Sobering opinion: The habits people formed around podcast listening are changing and will be forever changed. This isn’t the new normal. Just new. Normal is — and always has been — an illusion. #thisisthenew
Listenership is down across the board in podcasting. At least according to the podcasters who responded to James Cridland’s request for evidence. No, it’s not a scientific study. And no, not every podcaster who responded is seeing a drop. But generally speaking, podcast listening is down.
That is to be expected. People are changing their habits. We humans are habitual creatures, It was our pattern-recognizing and habit-forming brain that allowed our species to get to where we are today.
Recently, our habits and routines have been disrupted. Your routines and habits have been disrupted. And yes, your listener’s routines have been disrupted. In a big way. Some much worse than others, obviously. But rest assured that just about every listener you have is having their routine and habits impacted in some way. And it’s that disruption in habits that is the root cause of decreased listening that your show is likely experiencing.
People aren’t going to the gym nearly as often as they used to, which means they aren’t listening on a treadmill, StairMaster, whatever else people do at a gym.
People aren’t commuting as often as they used to. If you take a drive or check the traffic cameras in just about any town, there are fewer cars — a lot fewer cars — on the roads. Less windshield time means less time spent listening to podcasts and all other forms of audio.
But with all these people now staying home, why hasn’t podcast listenership increased? If you read some of the studies that rely on calling people and asking them to self-report where they listen, a rather large number say “at home”.
Assuming that’s true (and I have my doubts, as I have doubts about any survey that asks people to self-report rather than looking at actual data about what they really do), then it means that even at-home habits have changed. If they’re working from home, maybe they’re expanding work to fit the less-limited time allowed. If your listeners had kids at school, now they have kids at home and are busy trying to keep them from burning the house down.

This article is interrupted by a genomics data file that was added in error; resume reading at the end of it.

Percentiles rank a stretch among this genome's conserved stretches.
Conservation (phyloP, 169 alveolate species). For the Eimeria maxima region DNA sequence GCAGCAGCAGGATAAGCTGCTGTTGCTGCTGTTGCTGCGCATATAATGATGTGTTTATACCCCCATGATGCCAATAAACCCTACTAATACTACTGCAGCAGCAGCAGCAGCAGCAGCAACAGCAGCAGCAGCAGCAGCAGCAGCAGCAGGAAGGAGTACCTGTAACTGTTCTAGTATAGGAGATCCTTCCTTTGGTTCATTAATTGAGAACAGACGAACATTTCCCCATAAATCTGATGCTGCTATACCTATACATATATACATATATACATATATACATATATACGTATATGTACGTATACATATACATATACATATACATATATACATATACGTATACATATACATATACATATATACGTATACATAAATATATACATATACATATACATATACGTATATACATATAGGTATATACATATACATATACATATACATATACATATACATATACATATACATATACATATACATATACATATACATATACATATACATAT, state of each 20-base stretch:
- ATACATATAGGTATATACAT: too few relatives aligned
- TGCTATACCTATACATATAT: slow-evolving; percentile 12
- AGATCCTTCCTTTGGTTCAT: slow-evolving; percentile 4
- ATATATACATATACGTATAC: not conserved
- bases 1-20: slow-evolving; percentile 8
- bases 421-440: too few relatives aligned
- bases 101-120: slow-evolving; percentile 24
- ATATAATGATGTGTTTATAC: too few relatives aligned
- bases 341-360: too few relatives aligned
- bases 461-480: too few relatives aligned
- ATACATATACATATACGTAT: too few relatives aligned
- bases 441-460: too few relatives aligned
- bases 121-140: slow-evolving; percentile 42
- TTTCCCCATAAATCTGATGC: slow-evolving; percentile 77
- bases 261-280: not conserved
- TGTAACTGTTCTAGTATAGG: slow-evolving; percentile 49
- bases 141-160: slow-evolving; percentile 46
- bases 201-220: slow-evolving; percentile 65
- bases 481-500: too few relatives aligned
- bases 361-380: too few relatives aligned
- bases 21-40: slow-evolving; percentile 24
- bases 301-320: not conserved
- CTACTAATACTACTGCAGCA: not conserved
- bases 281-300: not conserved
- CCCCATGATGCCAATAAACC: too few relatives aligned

Habits have changed.
This is the part of the article where you’d expect me to talk about how this is just temporary and that everything will go back to normal as soon as this pandemic is over.
But I’m not going to tell you that. Because that’s not true.
I hate the phrase “this is the new normal”. I love the sentiment, but the wording is wrong. What we’re all living through right now is new and certainly is becoming normal. But normal is fleeting. What’s normal today won’t be normal next week. Or maybe tomorrow. But it sure is new, and every day brings something new that disrupts the previous normal. So “this is the new” is much better. That needs a hashtag: #thisisthenew
Yes, the restrictions currently in place will (eventually) cease. And when that happens, of course people will return to the gym, commute to and fro, and put their kids back in school.
But not exactly in the same fashion as they did before.
Your listeners are forming new habits. Your listeners are learning new routines. And here’s the kicker: Businesses are learning too.
Employers forced to find ways to let their employees work from home for a few months might discover that they don’t need to have some of those people be at the office every day taking up valuable resources. They might learn that WFH — work from home — is a huge cost-cutter. That means some of your listeners might never again have a daily commute.